Posted: April 25, 2007


By Celia Cohen
Grapevine Political Writer

The Democrats were looking at the best possible world Tuesday when the House Ethics Committee convened in Dover.

The committee, reflecting the political makeup of the state House of Representatives, is controlled by the Republicans, 3-2, but all the Democrats had to do was to vote with the Republicans to benefit their own candidate in the raucous special election in Sussex County.

The committee was meeting to shovel more stuff on John C. Atkins, the Republican ex-representative who is spooking his own party like a black cat with nine lives. The worst there was to say this time was the charge, serious enough to forward to the attorney general, that Atkins coerced a babysitter into silence about what she heard the night he was arrested for fighting with his wife.

Picking on a 15-year-old girl! It is so low that not even the press would stoop to it. The local newspapers and radio stations that covered the Ethics Committee's session did not identify her, even though her name was available in a document that was made public.

The babysitter became an element in this sorry six-month-old saga only recently, but she was a crucial one. It seems that she broke her silence by going to her parents in tears about a month ago, just as the House was trying to decide how to punish Atkins for bringing the chamber into disrepute with his arrest in Millsboro, his non-arrest for drinking and driving in Ocean City, Md., and his abuse of office in trying to get out of both.

Learning about the babysitter's ordeal was enough to push David M. Burris, the Sussex County Republican chair, into writing an open letter calling for Atkins to resign or be expelled. It was enough to shift momentum in the House toward expulsion -- which made it enough for Atkins to resign.

The question is, why resurrect it now? Republican Majority Leader Richard C. Cathcart, who chairs the Ethics Committee, said it was being done because the public has a right to know and it was the right thing to do. He conceded, however, that there could be "inadvertent political impact."

No fooling. John Atkins is giving fits to the Republicans in the special election on Saturday, May 5, for his 41st Representative District seat in south central Sussex County, where the official entrants are Democrat Lynn R. Bullock, Republican Gregory A. Hastings and a minor-party candidate.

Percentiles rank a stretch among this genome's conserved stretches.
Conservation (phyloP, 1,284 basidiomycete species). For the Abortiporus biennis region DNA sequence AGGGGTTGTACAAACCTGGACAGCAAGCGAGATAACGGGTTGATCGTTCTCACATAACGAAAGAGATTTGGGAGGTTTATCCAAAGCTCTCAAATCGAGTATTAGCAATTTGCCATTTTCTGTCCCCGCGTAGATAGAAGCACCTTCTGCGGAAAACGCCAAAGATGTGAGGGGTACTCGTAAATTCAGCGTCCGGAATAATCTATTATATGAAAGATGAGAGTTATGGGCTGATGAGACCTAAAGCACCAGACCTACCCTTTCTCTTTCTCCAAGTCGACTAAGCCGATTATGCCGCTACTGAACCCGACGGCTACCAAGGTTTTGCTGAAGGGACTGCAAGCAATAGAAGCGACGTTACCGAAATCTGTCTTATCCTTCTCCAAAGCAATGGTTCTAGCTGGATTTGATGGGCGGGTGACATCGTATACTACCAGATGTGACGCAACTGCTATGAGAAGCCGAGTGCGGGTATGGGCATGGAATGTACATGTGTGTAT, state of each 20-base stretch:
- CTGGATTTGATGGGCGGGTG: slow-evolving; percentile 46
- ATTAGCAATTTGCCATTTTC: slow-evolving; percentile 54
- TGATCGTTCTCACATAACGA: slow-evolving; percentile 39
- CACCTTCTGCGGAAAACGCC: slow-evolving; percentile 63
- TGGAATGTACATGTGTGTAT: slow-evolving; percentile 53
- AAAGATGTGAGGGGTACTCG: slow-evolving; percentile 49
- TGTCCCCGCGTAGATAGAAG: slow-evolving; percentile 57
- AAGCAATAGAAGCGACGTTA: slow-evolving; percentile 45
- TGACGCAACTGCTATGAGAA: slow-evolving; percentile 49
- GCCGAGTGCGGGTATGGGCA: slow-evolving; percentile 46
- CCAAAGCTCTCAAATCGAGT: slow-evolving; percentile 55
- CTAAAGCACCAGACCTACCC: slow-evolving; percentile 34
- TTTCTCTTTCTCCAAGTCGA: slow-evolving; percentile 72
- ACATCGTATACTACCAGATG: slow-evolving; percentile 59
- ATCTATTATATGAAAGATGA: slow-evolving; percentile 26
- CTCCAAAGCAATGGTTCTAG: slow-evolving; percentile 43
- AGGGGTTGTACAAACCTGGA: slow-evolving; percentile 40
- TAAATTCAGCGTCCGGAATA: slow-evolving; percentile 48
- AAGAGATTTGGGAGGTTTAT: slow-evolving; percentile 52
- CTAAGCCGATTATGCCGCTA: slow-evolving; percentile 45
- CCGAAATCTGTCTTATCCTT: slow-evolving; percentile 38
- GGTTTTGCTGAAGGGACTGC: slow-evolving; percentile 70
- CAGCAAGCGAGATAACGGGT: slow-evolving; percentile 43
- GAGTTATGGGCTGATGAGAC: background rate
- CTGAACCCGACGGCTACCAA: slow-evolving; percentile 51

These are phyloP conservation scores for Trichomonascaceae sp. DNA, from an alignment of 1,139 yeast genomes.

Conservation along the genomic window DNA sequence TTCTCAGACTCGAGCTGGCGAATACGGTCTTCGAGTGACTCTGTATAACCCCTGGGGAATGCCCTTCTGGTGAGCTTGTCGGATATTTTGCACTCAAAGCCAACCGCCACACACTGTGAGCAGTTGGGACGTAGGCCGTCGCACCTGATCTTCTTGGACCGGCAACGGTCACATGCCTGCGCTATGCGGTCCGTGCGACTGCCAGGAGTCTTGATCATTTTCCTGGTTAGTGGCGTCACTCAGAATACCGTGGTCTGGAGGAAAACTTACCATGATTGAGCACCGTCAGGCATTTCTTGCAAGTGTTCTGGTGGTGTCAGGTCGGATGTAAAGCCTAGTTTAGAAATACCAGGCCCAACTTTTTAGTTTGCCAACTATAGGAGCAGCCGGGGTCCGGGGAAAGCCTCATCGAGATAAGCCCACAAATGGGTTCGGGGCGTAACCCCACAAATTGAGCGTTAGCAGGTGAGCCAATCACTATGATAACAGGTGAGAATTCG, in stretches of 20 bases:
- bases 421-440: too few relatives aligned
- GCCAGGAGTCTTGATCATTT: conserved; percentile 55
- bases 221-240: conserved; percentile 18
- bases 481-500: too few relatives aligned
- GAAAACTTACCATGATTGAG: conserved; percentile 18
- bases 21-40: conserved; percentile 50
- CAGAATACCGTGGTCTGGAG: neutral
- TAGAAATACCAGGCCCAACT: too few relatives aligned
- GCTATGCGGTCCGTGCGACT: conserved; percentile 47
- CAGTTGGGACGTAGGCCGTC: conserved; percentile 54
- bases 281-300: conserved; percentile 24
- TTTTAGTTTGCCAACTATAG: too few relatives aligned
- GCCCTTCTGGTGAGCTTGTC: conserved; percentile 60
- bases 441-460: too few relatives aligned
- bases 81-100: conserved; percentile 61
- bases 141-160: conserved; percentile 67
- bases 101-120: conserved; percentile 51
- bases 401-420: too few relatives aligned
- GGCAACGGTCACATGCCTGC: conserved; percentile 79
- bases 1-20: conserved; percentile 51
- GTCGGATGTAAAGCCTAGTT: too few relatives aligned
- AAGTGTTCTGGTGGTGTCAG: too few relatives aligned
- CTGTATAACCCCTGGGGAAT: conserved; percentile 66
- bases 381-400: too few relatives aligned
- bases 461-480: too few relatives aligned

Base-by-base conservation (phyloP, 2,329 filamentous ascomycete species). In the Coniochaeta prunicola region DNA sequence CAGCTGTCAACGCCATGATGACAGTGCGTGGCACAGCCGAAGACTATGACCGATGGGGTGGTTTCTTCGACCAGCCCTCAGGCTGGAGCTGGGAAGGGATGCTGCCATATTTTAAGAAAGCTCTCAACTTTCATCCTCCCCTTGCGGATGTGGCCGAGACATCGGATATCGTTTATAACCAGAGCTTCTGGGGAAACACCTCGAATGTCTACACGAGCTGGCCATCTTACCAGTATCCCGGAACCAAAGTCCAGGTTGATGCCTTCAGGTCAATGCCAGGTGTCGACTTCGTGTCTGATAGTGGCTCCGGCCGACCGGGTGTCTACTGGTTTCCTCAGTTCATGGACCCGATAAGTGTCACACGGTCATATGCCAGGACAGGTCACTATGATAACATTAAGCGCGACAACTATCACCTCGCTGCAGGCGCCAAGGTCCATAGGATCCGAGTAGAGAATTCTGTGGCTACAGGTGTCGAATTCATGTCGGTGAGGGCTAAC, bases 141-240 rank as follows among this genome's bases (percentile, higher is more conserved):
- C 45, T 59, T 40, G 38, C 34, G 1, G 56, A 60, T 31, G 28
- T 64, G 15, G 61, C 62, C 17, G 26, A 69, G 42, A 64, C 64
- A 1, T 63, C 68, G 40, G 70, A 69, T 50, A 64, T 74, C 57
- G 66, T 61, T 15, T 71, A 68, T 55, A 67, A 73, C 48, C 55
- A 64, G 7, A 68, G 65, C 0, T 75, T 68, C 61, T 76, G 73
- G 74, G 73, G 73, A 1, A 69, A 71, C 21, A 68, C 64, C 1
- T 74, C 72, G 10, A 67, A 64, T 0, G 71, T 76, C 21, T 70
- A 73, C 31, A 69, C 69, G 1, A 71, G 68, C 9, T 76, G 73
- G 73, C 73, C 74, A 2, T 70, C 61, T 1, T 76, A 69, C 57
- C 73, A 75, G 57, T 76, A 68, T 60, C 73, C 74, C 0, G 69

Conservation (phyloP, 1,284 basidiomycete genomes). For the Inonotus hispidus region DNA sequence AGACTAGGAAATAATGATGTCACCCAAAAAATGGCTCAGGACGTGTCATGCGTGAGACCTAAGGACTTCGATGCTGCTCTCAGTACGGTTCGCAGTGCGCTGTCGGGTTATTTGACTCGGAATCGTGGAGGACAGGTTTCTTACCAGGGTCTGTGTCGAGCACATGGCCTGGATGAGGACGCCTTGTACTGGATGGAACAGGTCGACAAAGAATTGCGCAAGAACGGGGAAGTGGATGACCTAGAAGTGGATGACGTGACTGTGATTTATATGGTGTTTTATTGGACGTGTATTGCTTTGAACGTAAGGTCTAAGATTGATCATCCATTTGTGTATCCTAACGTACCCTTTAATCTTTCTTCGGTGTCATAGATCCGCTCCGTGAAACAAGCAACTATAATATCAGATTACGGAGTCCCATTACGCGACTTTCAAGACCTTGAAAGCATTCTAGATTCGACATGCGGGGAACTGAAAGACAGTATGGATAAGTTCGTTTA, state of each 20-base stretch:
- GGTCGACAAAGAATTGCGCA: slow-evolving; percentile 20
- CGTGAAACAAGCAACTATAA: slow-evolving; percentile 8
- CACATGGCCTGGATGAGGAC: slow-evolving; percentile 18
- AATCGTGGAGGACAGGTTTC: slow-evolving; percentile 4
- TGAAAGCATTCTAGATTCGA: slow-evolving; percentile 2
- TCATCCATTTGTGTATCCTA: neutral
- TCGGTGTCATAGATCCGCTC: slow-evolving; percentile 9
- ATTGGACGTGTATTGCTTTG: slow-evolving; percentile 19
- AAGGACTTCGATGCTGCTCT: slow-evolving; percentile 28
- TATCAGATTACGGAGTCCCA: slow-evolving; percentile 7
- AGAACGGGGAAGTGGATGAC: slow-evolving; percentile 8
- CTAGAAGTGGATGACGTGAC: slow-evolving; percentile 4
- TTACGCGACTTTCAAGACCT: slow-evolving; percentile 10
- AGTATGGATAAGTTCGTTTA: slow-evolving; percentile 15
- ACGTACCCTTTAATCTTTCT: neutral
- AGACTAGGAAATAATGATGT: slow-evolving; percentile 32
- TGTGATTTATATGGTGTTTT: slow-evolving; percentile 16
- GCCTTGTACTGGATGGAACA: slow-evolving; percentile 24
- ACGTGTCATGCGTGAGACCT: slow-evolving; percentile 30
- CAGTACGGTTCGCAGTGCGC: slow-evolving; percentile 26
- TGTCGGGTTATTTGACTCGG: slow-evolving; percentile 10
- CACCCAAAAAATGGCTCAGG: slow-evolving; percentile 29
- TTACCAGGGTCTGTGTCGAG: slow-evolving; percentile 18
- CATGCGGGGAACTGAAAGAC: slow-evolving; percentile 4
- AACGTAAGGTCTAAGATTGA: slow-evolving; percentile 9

Atkins is doing nothing to discourage a defiant write-in campaign or the simmering perception that he was railroaded out of the House. "People can vote their conscience," he declared.

Having the Ethics Committee ask the attorney general to investigate Atkins because of the babysitter is about as much "inadvertent political impact" as there can be on people's conscience.

There is genuine nervousness among Republicans that Atkins could split the Republican vote and let the Democrats win, cutting the Republicans' House majority to 21-20 and keeping them out of the minority offices in the Legislative Hall basement by a single vote.

In the Republicans' deepest, darkest moments, there is even a wild fear that Hastings could come in third, behind Bullock and Atkins, for the ultimate in humiliation. This is even before there has been much time for the word to spread that the House could refuse to take Atkins back if he somehow won -- as if those legislators up in Dover were telling the voters what to do, fighting words for sure in Sussex County.

"We have a preliminary ruling that the House of Representatives can refuse to seat Rep. Atkins," Cathcart said.

In the Ethics Committee meeting, the hard choices were all on the Republican side for Cathcart, Speaker Terry R. Spence and Majority Whip Clifford G. "Biff" Lee and none on the Democratic side for Minority Leader Robert F. Gilligan and Minority Whip Helen M. Keeley.

Not only did Gilligan and Keeley get to vote for good government and the public's right to know, but the politics went their way, too. No matter whether the voters think Atkins was wrong about the babysitter or wronged by the disclosure of it, 10 days before the special election, it was a problem for the Republicans either way. Atkins is a Republican, and Republicans did it to him.

Even before the ethics panel met, it was a good day for the Democrats. Shortly beforehand, the House swore in Bryon H. Short, the Democrat who upset the Republican establishment by winning a Brandywine Hundred special election earlier this month.

Only one Republican looked particularly pleased as Short took his oath. It was none other than Wayne A. Smith, the former Republican majority leader whose resignation created the vacancy. Smith, who left to run a health care trade association and lobby for it, was in the House gallery. He was standing, smiling and applauding vigorously.

Of course, he was. He did not have to chair the Ethics Committee, which was coming next. He did not have the prospect of being the majority leader with a one-vote edge and no margin of error, or the threat that the 2008 election could plunge the Republicans into the basement.

Was Smith as happy as he looked? "Yes!" he said.